The cards Lacuna sends telling people never to talk to a friend about a relationship are insane. I can think of a dozen people in my own life who would immediately ignore that rule to chastise me for wiping something out. But to focus on those things would be to miss the point. Some art is only intended to be viewed from a particular perspective. And, whenever Joel and Clem are together, the movie is magic. Charlie Kaufman, the screenwriter, has said that he puts an emphasis on creating something that has a completely different experience the second time you watch it.
Eternal Sunshine lends itself to rewatches but not because there was a twist coming to be worked out with clues we could’ve caught along the way. But because the story means something completely different the second time through. If you put the movie in the order it is a different film completely. But the structure of the story, ending first, relationship played in reverse, back to end, is the fuel that makes Eternal Sunshine work. Watching the layers of grout over Joel’s memory of the relationship be stripped away revealing the shining core underneath forces us to consider memory and the stories we keep about our own relationships. Gondry used as many practical effects as possible, applying digital around the edges to enhance the unreality inside Joel’s mind.
For instance, the street shot of Joel unable to catch up to Clementine and Patrick not having a front to his head because Joel never made that memory, were both accomplished by editing the clip to a flipped version of itself and using a computer to paint out the edges with a light pole or a morph. Once Joel runs past the light pole all of the store names are reversed, and Clem keeps flipping over Patrick’s shoulder. In fact, unbelievably for a science fiction film, the most distracting computer effect in the movie was one that I never noticed until researching this review and that is not the car coming down but Clem losing a leg. But the emphasis on practicality achieves a sort of elegant minimalism to the visuals that help keep the focus on Joel’s journey without losing the science fiction premise. And I love the different visual tricks used to emphasize the state of Joel’s mind. Mary’s name card appearing at the moment Joel would’ve looked for it.
The disappearing book spines. The movie is a miracle of editing, using matched action to cut from memory to memory. Gondry has Jim Carrey fall out of one shot and into another. And then there is his intimate camera, moving in and out of focus along with Joel’s memory. Their last kiss on the beach is gorgeous. And the blanket sequence has been burned on my mind’s eye for 15 years. In fact, that scene has one of the most beautiful examples of the movie’s elegant minimalism in Clem’s “ugly doll.” In order to get this shot they…poked the dolls cheek and let it pop out again.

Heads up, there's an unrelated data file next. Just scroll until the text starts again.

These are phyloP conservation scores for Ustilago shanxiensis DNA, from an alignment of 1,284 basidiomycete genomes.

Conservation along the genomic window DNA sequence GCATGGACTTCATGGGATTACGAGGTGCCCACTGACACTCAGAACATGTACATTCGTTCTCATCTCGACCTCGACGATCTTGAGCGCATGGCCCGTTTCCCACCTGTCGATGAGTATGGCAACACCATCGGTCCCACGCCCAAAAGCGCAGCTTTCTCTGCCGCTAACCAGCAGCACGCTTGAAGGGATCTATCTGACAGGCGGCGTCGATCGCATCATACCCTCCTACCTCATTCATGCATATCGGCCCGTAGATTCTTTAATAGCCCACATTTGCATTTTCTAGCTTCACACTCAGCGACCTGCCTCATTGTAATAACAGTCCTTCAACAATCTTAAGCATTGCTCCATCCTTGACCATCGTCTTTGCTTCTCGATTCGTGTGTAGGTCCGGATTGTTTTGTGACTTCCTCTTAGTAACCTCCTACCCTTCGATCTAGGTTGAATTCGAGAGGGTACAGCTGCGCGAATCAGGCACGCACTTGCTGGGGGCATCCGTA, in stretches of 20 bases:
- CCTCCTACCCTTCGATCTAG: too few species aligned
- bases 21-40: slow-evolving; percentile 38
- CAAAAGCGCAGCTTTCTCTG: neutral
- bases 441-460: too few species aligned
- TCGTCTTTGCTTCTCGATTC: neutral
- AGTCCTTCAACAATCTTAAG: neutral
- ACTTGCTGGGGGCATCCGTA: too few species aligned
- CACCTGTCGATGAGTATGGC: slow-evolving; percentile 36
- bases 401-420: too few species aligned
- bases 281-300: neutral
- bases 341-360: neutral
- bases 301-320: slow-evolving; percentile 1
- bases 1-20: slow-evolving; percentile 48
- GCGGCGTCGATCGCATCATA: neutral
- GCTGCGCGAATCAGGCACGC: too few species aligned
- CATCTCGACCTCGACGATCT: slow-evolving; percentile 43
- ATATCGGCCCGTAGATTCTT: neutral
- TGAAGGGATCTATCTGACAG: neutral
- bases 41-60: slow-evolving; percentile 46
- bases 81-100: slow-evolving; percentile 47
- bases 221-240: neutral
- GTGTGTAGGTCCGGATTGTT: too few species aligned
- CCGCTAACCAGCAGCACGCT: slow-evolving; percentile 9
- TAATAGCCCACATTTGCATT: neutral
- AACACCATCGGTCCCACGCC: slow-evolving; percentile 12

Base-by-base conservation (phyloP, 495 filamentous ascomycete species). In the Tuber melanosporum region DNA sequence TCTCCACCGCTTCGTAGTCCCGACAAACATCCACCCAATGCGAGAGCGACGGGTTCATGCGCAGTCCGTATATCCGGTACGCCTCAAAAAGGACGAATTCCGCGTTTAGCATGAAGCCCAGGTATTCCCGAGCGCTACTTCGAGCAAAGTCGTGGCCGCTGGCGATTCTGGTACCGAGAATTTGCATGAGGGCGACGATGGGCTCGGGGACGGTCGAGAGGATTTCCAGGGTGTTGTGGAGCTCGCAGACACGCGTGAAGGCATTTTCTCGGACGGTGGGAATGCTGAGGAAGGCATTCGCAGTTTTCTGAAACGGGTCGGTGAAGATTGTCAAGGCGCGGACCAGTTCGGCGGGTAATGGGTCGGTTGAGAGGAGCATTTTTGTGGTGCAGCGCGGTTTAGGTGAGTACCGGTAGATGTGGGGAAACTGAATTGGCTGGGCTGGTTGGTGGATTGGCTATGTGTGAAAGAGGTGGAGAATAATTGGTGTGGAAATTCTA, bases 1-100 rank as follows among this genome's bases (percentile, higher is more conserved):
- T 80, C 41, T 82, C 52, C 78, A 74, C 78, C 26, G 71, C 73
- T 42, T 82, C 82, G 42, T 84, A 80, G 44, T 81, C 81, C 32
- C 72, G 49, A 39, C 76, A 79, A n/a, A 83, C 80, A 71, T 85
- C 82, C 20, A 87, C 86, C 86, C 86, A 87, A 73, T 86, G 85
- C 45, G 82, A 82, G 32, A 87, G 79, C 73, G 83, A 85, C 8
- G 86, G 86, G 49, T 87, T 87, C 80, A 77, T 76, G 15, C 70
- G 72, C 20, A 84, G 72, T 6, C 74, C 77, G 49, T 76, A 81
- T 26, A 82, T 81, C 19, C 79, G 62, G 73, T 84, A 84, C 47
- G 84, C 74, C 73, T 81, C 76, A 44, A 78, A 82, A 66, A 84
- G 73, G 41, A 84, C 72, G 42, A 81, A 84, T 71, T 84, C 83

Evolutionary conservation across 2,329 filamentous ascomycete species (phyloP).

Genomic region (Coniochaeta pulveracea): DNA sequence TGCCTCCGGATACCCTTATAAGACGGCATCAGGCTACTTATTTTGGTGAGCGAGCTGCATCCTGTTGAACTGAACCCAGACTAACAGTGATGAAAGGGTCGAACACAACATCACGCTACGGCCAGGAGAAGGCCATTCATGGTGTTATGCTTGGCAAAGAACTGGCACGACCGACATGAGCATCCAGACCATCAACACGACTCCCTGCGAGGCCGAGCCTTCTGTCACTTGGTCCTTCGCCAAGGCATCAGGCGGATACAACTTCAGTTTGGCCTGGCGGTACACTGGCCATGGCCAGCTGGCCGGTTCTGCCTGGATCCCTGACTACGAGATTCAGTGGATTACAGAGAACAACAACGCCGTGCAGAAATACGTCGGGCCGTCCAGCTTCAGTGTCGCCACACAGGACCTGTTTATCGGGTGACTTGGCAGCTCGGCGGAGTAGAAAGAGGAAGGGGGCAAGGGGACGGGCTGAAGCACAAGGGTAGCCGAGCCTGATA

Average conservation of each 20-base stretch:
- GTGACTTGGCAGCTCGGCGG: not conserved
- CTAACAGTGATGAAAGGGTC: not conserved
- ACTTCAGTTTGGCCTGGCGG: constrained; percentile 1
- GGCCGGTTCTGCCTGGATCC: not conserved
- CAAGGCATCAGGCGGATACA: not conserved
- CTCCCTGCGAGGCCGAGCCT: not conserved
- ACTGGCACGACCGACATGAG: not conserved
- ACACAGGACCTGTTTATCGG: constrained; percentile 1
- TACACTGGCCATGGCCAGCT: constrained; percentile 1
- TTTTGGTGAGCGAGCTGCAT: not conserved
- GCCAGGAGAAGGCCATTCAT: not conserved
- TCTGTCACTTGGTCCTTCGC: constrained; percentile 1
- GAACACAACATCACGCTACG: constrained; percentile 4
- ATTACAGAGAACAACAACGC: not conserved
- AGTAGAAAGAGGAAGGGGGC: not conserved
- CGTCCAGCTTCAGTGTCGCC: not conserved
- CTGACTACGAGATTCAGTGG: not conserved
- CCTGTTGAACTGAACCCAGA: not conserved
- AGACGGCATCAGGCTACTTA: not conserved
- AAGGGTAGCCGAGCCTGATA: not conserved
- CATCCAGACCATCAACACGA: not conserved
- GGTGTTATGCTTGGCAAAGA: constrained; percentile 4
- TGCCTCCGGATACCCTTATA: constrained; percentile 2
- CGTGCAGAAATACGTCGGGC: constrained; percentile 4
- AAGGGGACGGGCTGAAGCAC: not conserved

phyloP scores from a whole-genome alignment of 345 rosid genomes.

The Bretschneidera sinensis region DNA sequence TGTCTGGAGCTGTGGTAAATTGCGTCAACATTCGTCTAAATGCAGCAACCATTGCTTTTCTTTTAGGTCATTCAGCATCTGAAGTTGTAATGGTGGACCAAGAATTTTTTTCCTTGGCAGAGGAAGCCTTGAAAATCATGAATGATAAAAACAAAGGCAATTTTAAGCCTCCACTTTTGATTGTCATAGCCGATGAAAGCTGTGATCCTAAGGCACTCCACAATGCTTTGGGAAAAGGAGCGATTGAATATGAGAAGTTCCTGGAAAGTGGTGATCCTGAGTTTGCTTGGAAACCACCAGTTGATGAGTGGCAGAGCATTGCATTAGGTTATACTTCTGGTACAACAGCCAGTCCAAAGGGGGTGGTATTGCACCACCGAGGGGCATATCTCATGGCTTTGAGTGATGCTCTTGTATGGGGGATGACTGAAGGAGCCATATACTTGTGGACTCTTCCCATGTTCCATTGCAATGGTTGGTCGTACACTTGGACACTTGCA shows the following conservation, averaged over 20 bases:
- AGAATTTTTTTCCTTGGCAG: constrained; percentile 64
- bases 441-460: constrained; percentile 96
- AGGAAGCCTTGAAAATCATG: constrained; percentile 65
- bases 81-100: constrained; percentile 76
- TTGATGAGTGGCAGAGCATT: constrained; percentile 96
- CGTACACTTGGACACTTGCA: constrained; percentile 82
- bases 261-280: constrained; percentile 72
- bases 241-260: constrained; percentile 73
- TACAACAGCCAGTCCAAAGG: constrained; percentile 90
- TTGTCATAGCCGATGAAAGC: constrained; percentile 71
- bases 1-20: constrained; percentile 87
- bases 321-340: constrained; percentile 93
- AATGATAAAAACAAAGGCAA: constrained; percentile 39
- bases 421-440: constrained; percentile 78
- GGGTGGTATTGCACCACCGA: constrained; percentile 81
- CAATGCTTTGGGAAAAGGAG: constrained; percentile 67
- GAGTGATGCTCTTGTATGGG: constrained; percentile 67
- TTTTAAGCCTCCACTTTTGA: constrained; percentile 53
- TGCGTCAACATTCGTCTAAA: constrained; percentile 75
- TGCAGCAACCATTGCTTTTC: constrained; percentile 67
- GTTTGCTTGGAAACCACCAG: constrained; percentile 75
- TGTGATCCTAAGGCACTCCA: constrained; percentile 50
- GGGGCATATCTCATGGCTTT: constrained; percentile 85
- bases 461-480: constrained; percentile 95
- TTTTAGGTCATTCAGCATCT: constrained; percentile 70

That’s it. Such a simple thing but, combined with Winslet’s voice over and the soundtrack it’s a moment of beautiful melancholy. (53:00) The story could’ve been incredibly baffling were it not for a few tricks used to orient us in time and space. Spotlights indicate we’re outside the boundaries of one of Joel’s written memories, and the brightness coincides with Joel’s desperation to hold onto Clem. When he has finally accepted his fate, and the light of his memory is fading, their final scene together is at night. Another trick for orienting us in the story timeline is Clem’s hair color. Cool colors when she’s not with Joel (blue/green) and warm colors when they’re together.
Clem happens to list the names of the different hair colors when she and Joel meet for the first time for the second time and they all could function as a description of that period of their relationship. Green Revolution, for the change that was about to happen when they first meant. Agent Orange, for their relationship dying on the vine. And Blue Ruin for their lives post-breakup. Blue Ruin is defined as: “Complete and utter ruin – desolation.” Also – gin. “Drink up young man.” The first reference to the term might be from a poem by Lord Byron, and it explains why Joel and Clem met on the beach: “Roll on, deep and dark blue ocean, roll. Ten thousand fleets sweep over thee in vain. Man marks the earth with ruin, but his control stops with the shore.”